U.N. Exits Afghanistan Following Deadly Suicide Bombing
JUDY WOODRUFF: Next, Margaret Warner continues her reports from Afghanistan. Today, she looks at the United Nations as a target for killers.
MARGARET WARNER: On a dusty Kabul Tuesday afternoon amid the roar of engines at the Kabul Airport, the remains of two United Nations election volunteers were bid farewell.
The U.N. special representative to Afghanistan, Kai Eide, spoke of Lydia Wonwene of Liberia and Josie Esto of the Philippines, who came to this war-torn country to help its fledgling democracy, only to be slaughtered in a suicide assault on their quarters.
KAI EIDE: Josie and Lydia came here as volunteers. They came here to put their footprint on the path to peace that must lead to peace of this country. That is a path that is narrow. And it leads uphill. It's hard to walk.
MARGARET WARNER: That path was made narrower today, when Eide announced that more than half of his international staff of 1,100 would be moved abroad, at least temporarily. Nearly 4,000 Afghans will continue the U.N.'s work here.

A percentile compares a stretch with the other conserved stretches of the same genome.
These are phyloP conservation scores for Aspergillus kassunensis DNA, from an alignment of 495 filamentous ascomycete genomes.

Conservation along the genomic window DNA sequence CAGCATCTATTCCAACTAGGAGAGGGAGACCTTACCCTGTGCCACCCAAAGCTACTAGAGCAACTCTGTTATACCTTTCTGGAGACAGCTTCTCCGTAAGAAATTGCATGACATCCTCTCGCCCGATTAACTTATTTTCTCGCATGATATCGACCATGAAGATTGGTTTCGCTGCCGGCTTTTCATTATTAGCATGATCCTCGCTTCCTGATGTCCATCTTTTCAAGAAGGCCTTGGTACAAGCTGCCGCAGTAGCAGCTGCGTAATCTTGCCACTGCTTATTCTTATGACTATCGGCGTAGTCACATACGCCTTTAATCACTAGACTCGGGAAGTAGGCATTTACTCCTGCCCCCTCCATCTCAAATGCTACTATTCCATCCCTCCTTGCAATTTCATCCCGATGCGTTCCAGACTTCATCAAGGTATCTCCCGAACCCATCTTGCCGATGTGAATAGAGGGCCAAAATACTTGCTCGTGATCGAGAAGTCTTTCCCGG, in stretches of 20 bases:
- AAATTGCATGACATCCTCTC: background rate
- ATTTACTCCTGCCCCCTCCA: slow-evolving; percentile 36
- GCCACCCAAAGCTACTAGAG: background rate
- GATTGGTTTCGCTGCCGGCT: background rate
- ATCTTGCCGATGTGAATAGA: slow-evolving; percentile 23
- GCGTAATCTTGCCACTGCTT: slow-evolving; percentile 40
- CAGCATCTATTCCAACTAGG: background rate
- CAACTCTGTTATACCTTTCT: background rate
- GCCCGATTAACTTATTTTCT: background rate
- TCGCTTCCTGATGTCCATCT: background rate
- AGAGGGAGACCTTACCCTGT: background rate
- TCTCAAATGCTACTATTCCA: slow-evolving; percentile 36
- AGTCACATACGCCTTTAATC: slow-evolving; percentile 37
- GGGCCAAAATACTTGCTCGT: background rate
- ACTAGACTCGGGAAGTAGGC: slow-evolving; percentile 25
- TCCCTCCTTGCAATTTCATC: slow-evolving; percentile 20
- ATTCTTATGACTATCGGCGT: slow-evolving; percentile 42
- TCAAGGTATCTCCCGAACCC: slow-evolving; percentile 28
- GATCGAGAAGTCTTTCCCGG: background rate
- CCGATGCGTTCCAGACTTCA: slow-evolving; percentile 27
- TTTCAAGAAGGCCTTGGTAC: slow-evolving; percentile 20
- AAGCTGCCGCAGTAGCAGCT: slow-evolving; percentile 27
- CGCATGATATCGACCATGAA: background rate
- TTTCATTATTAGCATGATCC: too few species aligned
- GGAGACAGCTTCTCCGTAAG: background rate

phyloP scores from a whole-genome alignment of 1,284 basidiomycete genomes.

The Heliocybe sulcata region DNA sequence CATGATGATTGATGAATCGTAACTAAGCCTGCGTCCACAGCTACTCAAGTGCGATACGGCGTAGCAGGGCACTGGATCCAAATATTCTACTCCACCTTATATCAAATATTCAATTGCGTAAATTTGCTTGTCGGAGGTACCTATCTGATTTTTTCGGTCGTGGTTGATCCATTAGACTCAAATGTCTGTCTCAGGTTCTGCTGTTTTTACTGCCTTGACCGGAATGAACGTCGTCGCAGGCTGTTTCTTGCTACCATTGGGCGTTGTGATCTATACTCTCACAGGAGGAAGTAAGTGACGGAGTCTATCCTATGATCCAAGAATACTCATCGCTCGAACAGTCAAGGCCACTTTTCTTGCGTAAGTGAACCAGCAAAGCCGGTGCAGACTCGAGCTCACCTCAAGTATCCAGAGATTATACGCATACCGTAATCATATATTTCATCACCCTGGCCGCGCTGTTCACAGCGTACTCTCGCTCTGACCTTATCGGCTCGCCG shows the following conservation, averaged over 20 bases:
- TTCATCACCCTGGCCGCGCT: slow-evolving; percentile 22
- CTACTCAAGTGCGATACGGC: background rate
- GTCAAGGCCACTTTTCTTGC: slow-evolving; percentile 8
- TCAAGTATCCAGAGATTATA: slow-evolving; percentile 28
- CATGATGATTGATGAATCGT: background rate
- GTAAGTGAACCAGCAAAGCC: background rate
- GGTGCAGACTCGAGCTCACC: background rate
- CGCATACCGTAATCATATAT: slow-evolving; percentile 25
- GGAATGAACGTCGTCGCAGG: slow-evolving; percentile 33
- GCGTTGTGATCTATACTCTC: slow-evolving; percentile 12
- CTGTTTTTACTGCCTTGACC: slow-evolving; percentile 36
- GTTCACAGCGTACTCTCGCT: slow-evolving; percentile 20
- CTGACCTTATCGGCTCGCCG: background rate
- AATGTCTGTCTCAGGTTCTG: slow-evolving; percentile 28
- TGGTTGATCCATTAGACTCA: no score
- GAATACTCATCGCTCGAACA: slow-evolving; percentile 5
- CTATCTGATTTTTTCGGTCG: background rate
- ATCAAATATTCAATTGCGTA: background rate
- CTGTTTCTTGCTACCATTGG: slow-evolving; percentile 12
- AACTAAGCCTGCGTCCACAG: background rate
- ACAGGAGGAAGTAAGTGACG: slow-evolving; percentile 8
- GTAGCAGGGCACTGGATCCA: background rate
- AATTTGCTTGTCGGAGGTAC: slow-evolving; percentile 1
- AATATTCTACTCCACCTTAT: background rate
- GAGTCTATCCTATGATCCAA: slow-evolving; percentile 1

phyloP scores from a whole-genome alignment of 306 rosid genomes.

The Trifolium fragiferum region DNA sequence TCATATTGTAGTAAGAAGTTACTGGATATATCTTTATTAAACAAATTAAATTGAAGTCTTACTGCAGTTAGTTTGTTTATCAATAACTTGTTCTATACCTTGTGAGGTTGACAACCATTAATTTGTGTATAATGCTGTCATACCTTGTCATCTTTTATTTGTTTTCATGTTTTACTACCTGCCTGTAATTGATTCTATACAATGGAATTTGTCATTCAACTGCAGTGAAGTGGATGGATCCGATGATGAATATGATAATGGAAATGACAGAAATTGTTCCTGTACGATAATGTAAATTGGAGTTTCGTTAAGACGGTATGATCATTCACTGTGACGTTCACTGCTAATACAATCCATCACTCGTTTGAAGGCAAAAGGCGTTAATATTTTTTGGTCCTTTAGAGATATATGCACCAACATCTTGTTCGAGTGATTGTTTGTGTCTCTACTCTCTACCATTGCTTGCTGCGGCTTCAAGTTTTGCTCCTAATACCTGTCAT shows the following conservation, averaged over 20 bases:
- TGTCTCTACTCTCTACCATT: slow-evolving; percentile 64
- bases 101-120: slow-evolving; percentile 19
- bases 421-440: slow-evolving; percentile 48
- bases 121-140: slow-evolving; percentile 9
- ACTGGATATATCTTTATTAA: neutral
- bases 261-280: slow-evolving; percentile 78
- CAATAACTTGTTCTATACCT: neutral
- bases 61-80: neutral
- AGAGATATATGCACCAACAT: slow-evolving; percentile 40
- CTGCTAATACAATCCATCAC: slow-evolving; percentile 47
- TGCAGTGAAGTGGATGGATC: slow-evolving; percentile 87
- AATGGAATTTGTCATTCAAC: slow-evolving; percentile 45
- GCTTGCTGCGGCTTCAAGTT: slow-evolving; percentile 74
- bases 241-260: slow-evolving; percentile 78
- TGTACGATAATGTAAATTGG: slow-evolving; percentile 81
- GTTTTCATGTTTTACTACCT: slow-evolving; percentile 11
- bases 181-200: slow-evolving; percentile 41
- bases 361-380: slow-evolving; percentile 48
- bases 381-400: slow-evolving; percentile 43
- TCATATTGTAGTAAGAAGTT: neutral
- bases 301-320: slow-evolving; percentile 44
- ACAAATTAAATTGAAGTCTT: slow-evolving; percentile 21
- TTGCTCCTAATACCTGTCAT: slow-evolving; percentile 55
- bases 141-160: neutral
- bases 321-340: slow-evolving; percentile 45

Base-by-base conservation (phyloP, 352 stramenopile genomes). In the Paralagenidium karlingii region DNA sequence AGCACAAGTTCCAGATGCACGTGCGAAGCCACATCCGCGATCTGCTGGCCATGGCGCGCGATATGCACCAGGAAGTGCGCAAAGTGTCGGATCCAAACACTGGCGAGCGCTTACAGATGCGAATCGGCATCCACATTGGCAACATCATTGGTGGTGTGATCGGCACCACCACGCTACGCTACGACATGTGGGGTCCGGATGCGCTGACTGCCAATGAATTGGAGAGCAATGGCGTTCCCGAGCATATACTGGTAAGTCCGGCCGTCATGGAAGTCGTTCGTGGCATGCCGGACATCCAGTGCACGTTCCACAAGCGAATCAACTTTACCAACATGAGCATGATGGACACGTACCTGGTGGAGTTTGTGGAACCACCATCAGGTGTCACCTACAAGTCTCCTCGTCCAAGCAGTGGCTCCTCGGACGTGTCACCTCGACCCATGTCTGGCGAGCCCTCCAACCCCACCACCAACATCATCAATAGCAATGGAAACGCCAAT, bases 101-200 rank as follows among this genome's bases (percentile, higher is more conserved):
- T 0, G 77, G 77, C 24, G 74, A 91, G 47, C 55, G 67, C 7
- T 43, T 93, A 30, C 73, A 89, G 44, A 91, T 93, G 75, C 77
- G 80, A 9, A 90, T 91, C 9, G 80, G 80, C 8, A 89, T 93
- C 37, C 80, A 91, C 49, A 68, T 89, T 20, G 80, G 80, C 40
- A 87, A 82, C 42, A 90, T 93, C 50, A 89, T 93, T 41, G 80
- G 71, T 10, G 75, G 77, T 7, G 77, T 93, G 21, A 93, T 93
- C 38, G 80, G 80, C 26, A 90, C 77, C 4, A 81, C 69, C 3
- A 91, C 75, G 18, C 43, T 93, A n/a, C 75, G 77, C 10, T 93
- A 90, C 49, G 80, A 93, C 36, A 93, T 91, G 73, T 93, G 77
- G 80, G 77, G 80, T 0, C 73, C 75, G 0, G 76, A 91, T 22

KAI EIDE: We are not talking about pulling out, and we are not talking about evacuation. We are simply doing what we have to do, following the tragic event of last week, to look after our workers in a difficult moment, while ensuring that our operations in Afghanistan can continue.
MARGARET WARNER: Today's announcement was triggered by the killing of five United Nations staffers who had come here to help shepherd the country's first Afghan-run presidential election. That mission made them the target of threats from the Taliban, who opposed the entire election process.
That threat hit home here before sunrise last Wednesday. This is the Bakhtar guesthouse, one of more than 90 such modest lodgings around Kabul where U.N. workers live. A squad of gunmen and suicide bombers arrived, fought the guesthouse guards, and then went over the wall.